Elizabeth Stuart of Oxfam said Kim is an “excellent choice” and a “true development hero.” But she said the process, promised to be open and merit-based, was a “sham” that damaged the financial institution and “sullied” Kim’s appointment.
Of course U.S. President Barack Obama does not agree. Being the person responsible behind Kim’s nomination, he is pleased the process has been “open” and “transparent.” And his Secretary of State Hillary Clinton could not agree more. She was “delighted” that Kim was selected through a “transparent” and “competitive” process.
The process has been on top of the discussion in the lead up to the voting. The two other contenders, before José Antonio Ocampo pulled out of the race Friday (April 13), repeatedly called for an open and merit-based selection process.
Ngozi Okonjo-Iweala said at the event hosted by the Center for Global Development and The Washington Post that she did not mind who wins, as long as it was an open process. But hours before the decision was made, Okonjo-Iweala told a packed audience at the Nicon Nuxury Hotel in Abuja that the “U.S. will get it.”
“I know all of you are praying that a miracle happens and we all believe in God almighty, but God has also given us common sense to know that they are going to use their weight to get it,” Okonjo-Iweala said.
Okonjo-Iweala published a statement after Kim’s appointment, accepting defeat, thanking her supporters and proclaiming developing countries’ victory in challenging the longstanding tradition at the bank. She said it was a “worthwhile battle” but that it is time to move on and contribute instead to searching for solutions to the world’s development challenges. President Goodluck Jonathan, meanwhile, said he looks forward to “handing over to NOI in 2019.”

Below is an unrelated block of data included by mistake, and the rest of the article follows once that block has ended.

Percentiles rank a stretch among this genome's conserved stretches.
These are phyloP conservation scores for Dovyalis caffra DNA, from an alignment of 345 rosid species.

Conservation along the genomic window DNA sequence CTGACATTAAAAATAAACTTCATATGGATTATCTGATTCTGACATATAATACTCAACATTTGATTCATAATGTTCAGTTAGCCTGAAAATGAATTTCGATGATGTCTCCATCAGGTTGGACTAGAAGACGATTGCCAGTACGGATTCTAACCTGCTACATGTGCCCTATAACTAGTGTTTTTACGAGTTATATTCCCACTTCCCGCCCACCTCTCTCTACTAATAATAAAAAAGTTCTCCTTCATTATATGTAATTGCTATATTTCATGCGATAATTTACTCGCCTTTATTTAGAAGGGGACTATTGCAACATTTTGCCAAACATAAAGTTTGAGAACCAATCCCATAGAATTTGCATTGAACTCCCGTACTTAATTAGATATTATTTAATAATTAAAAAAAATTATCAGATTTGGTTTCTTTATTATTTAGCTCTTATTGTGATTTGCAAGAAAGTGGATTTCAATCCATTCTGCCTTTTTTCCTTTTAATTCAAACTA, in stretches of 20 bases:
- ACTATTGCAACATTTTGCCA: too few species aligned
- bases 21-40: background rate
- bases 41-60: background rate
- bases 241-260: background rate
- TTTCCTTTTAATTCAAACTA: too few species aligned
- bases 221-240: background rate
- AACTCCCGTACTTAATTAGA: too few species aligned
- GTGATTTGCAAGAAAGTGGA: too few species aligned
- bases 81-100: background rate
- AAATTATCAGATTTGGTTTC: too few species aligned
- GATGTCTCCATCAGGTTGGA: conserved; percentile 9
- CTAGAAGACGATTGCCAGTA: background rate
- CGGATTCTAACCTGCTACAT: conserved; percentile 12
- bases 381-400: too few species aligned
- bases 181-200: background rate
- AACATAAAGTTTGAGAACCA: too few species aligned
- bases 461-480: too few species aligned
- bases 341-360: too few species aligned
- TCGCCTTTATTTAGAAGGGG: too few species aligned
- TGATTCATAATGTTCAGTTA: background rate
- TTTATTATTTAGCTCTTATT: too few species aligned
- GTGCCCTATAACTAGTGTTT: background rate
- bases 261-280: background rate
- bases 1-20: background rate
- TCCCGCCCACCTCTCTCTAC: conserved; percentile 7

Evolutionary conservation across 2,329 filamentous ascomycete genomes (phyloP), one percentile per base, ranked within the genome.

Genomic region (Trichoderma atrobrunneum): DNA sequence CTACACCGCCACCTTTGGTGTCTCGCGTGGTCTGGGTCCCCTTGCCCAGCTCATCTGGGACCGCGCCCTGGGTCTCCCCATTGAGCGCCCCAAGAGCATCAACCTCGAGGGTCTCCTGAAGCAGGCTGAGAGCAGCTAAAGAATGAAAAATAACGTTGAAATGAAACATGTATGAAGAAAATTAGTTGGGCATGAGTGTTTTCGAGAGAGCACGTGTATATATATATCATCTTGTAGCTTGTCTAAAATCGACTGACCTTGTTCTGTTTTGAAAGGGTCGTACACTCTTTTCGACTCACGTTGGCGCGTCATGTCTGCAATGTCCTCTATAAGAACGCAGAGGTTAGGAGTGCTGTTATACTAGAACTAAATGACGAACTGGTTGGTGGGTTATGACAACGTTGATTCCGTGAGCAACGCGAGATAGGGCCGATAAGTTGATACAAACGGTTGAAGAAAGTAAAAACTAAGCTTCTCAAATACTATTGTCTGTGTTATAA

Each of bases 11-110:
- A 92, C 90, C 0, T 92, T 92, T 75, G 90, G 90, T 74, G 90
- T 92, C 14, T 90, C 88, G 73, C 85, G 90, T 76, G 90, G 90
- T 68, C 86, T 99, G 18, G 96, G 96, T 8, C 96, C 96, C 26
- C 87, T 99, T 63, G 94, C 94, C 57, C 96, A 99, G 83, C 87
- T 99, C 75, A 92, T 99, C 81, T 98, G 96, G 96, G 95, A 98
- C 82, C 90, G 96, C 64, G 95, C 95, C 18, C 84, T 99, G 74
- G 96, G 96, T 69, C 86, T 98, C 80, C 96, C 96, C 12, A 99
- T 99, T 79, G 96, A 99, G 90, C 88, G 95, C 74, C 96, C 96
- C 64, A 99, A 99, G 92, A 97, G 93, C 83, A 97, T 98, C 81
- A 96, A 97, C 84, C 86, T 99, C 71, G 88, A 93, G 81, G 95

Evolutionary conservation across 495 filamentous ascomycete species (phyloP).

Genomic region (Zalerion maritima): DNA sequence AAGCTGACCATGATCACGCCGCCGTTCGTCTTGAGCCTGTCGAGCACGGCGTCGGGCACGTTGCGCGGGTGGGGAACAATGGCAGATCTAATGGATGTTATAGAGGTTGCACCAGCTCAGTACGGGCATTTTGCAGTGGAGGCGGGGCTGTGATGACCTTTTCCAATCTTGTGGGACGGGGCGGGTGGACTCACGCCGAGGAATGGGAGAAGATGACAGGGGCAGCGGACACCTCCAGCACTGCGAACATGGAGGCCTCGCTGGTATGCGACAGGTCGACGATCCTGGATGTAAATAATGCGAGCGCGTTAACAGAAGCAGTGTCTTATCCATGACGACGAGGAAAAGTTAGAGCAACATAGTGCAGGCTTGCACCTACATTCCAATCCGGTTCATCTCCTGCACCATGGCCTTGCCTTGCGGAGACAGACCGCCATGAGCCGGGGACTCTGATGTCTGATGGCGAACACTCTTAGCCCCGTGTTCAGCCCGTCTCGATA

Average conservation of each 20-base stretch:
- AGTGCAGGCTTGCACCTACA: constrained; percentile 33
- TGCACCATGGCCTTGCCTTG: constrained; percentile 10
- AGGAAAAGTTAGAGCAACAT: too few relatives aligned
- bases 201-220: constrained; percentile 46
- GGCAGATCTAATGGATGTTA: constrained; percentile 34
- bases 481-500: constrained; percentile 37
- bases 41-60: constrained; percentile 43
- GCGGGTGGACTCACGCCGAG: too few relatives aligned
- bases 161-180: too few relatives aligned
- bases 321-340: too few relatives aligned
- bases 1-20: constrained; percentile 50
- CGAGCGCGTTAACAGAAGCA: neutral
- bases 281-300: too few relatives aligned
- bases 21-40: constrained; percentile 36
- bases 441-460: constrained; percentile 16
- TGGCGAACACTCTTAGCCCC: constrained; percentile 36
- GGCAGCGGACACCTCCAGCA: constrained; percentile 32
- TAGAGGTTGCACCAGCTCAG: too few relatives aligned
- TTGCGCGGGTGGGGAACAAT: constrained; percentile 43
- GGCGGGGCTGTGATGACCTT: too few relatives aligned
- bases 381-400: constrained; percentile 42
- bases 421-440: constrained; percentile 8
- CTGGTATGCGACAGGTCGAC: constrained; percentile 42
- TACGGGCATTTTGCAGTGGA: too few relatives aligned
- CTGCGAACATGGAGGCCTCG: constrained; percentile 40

But some are still hung up over the result — or even the nomination. Clive Crook of The Atlantic said Obama missed the opportunity to “do the right thing at little if any political cost.” He said Obama could have nominated a non-American this year — a move that has no weight in domestic politics and could have won international applause.
Some, however, are more eager to discuss the “issues” going forward. John Cassidy of The New Yorker said it is now time for Kim to outline his views and beliefs. He said the low-key president of Dartmouth may represent a new approach to economic development, but as Kim has mentioned “so little, nobody can be sure.”
But perhaps the biggest challenge Kim needs to address is how he will keep the bank “relevant” in this changing world. Many countries, including China and India, have already transitioned from low to middle-income economies.
William Easterly, director of the Development Research Institute at New York University, said the bank has no “obvious role” in the current world environment and that it is “losing its traditional market share,” The New York Times quotes.
Kim, who was in Peru doing his “listening tour” when the announcement was made, said he will “seek” a new alignment of the bank with a rapidly changing environment: responding effectively to needs, delivering more powerful results, prioritizing evidence-based solutions over ideology, “amplifying” the developing worlds’ voices and drawing on the expertise of “the people we serve.”
All these, however, will have to take the back seat on Kim’s first day in office. He told Annie Lowrey of The New York Times his day one strategy is to “meet people and introduce myself.”
Jenny Lei Ravelo is a staff writer for Devex. She covers breaking international development news in the Middle East, North Africa, Asia and the Pacific for the Development Newswire, often focusing on aid worker security. Jenny is also a regular contributor to the GDB and other Devex publications.